Now that the 2021 offseason has begun, following yet another year of disappointment, a fourth consecutive season with no postseason victories, it’s time to take stock of where the Pittsburgh Steelers stand. Specifically where Steelers players stand individually based on what we are seeing over the course of the offseason as it plays out. We will also be reviewing players based on their previous season and their prospects for the future.
A stock evaluation can take a couple of different approaches and I’ll try to make clear my reasonings. In some cases it will be based on more long-term trends. In other instances it will be a direct response to something that just happened. So we can see a player more than once over the course of the season as we move forward.
Player: C Kendrick Green
Stock Value: Up
Reasoning: Quarterback Mason Rudolph praised rookie center Kendrick Green’s work ethic, highlighting the Illinois product’s desire to keep working after practice to get more center exchanges down as he prepares to battle for a starting job.
As we don’t have access to OTAs and minicamp, there isn’t a lot to go on for this section. Anything new that pops up is merely driven by comments that players or coaches might make, sometimes even off-hand, about another player.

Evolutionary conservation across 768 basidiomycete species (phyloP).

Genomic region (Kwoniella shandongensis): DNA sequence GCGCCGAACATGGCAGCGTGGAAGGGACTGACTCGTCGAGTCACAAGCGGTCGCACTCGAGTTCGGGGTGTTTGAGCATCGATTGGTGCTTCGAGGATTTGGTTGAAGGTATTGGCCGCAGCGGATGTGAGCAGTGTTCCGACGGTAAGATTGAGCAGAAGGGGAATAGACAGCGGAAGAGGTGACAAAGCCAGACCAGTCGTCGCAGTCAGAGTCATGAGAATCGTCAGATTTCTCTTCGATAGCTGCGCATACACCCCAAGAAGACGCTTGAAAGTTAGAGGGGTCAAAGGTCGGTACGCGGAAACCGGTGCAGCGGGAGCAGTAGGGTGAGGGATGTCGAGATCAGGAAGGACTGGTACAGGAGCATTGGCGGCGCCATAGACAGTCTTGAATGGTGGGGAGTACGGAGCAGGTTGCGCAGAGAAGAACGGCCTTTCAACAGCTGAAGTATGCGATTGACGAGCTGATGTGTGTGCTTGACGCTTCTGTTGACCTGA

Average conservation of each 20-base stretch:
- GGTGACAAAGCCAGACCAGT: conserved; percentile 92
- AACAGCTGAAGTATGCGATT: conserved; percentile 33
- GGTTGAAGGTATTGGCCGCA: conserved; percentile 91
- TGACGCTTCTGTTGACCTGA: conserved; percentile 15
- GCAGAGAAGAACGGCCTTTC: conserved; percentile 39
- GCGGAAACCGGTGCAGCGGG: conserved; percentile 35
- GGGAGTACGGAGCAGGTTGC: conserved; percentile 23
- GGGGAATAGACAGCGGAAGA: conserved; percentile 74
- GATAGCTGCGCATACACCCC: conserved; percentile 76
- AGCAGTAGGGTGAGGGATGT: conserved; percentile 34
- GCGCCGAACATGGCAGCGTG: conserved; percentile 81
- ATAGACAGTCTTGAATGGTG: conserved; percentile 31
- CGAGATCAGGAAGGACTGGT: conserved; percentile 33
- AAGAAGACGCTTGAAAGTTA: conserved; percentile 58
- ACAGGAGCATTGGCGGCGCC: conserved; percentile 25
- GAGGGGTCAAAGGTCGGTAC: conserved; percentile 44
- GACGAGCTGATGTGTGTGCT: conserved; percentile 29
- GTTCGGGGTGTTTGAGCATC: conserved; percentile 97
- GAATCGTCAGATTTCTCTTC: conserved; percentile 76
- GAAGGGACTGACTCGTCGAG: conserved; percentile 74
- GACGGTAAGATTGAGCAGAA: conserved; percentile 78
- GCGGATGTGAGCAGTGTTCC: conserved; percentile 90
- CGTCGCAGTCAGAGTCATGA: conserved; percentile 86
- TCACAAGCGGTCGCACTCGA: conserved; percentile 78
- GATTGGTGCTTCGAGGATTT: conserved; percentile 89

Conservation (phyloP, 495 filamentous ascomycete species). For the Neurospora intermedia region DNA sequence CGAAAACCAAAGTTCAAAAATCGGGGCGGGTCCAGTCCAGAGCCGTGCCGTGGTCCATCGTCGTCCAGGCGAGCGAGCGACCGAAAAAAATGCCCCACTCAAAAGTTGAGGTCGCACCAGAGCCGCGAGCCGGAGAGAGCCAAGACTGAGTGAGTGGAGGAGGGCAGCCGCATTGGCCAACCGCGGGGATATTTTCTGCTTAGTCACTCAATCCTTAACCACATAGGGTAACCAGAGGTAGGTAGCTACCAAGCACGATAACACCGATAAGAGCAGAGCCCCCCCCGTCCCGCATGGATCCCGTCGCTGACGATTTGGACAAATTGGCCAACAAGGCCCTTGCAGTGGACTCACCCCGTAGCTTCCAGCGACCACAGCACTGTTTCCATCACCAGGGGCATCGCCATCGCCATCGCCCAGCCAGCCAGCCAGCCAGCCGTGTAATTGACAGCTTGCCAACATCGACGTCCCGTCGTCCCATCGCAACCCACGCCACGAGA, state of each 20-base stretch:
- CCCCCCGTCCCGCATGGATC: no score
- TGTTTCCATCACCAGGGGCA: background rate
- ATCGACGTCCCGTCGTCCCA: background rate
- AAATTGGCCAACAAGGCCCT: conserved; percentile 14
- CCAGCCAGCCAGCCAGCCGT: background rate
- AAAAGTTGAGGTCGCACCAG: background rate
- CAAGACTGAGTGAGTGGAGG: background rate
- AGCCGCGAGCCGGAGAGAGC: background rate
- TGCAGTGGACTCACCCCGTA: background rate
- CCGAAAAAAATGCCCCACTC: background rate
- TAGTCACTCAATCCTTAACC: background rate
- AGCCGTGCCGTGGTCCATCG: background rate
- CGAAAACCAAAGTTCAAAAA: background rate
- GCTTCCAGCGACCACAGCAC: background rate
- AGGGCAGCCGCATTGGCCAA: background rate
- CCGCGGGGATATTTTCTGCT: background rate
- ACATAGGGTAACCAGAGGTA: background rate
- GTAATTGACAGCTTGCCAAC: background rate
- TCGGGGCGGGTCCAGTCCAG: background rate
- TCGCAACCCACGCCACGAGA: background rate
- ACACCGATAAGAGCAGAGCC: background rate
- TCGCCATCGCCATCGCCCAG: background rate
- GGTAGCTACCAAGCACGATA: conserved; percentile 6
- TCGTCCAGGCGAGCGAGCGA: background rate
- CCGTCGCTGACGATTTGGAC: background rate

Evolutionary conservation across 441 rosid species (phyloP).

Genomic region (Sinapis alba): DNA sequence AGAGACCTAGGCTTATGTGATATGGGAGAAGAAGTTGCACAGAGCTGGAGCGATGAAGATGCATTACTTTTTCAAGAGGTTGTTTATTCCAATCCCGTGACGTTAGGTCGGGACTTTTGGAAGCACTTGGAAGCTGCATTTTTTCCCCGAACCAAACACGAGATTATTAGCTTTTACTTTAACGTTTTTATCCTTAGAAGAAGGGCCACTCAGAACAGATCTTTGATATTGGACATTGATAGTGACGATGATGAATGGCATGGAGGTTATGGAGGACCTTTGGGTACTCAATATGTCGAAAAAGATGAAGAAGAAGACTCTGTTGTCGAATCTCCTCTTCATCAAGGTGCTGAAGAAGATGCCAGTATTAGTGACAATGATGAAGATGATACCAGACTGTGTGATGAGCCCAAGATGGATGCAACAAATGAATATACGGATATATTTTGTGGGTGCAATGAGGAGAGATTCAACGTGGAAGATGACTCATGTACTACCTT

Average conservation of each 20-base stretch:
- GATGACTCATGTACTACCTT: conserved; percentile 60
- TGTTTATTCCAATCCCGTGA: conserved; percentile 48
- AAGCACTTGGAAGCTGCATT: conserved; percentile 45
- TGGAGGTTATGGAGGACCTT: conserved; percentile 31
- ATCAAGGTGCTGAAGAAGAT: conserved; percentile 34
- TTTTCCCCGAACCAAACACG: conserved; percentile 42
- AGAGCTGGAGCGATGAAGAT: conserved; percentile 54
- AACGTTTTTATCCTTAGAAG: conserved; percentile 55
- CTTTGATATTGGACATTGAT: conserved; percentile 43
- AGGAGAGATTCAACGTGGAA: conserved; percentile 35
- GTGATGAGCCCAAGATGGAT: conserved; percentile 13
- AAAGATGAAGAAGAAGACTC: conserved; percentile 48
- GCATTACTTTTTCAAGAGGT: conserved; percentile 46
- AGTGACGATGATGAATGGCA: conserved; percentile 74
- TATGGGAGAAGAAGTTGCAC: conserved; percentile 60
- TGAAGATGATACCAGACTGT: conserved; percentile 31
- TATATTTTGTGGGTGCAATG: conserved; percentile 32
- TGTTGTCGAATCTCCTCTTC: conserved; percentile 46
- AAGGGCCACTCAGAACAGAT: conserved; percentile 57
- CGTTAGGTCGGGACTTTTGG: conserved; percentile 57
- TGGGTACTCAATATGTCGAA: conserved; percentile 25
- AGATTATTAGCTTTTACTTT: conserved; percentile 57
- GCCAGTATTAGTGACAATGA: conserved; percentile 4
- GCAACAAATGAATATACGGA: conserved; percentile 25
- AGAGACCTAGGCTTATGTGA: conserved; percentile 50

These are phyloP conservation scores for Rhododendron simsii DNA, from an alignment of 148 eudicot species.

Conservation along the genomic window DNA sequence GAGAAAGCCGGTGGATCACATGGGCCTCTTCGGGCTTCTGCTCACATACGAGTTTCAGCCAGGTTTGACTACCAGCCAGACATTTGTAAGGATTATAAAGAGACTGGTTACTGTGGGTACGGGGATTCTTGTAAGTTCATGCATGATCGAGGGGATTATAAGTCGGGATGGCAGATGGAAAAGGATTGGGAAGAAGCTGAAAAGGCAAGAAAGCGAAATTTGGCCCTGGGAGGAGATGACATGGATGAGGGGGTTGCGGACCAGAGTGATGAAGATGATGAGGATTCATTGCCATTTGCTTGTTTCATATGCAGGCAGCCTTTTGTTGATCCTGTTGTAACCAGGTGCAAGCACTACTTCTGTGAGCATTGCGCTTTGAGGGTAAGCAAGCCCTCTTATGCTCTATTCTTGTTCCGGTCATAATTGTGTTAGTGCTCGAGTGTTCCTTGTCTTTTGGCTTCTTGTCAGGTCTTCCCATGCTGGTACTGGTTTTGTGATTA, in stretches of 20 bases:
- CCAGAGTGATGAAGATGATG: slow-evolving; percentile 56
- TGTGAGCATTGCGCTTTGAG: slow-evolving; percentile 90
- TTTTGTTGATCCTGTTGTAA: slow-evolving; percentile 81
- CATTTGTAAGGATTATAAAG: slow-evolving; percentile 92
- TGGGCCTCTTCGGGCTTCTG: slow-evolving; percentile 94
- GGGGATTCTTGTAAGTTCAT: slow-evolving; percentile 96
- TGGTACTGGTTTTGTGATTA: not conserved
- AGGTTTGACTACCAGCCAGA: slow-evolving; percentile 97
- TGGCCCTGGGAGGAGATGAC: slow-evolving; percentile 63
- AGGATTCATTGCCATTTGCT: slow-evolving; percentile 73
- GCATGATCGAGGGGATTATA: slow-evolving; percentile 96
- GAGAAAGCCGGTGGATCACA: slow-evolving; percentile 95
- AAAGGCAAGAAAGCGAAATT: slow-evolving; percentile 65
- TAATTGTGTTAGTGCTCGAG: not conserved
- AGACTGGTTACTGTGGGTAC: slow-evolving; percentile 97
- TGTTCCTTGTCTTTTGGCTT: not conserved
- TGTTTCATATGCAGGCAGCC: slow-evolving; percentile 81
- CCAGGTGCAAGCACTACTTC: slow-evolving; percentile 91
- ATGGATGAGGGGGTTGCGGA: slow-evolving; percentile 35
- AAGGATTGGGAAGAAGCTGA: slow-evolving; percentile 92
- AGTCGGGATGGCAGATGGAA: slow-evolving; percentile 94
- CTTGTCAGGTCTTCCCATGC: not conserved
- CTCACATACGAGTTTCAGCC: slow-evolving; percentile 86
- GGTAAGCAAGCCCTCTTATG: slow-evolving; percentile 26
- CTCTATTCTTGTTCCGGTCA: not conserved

Quarterback Mason Rudolph spoke to reporters yesterday, and they asked him for his thoughts on some of the rookie class, which leaned heavily to the offensive side of the ball in the first four rounds. Among those he mentioned was third-round center Kendrick Green.
“Kendrick’s been a pleasure to work with”, he told reporters. “He’s a hard worker. He’s always asking questions, wanting to get extra snaps after practice and build that chemistry”.
It’s more important for Green than for most rookie centers to get those reps in, because he is not a natural center. Aside from the fact that he started out on the defensive side of the ball, most of his playing time in college came at guard, with a handful of starts at center.
Not that it’s impossible for a guard to learn the center position. While he didn’t have to do it as a rookie, Dermontti Dawson became the team’s starting center in his second year after having never played the position in a game in college—and wound up in the Hall of Fame.
But it’s encouraging to see Green taking such a proactive approach to his learning, wanting to get in as much work as he can, especially given how long Maurkice Pouncey had been the Steelers’ center. It’s not just him adapting to a largely new role, but the quarterbacks, particularly Ben Roethlisberger, learning a new center.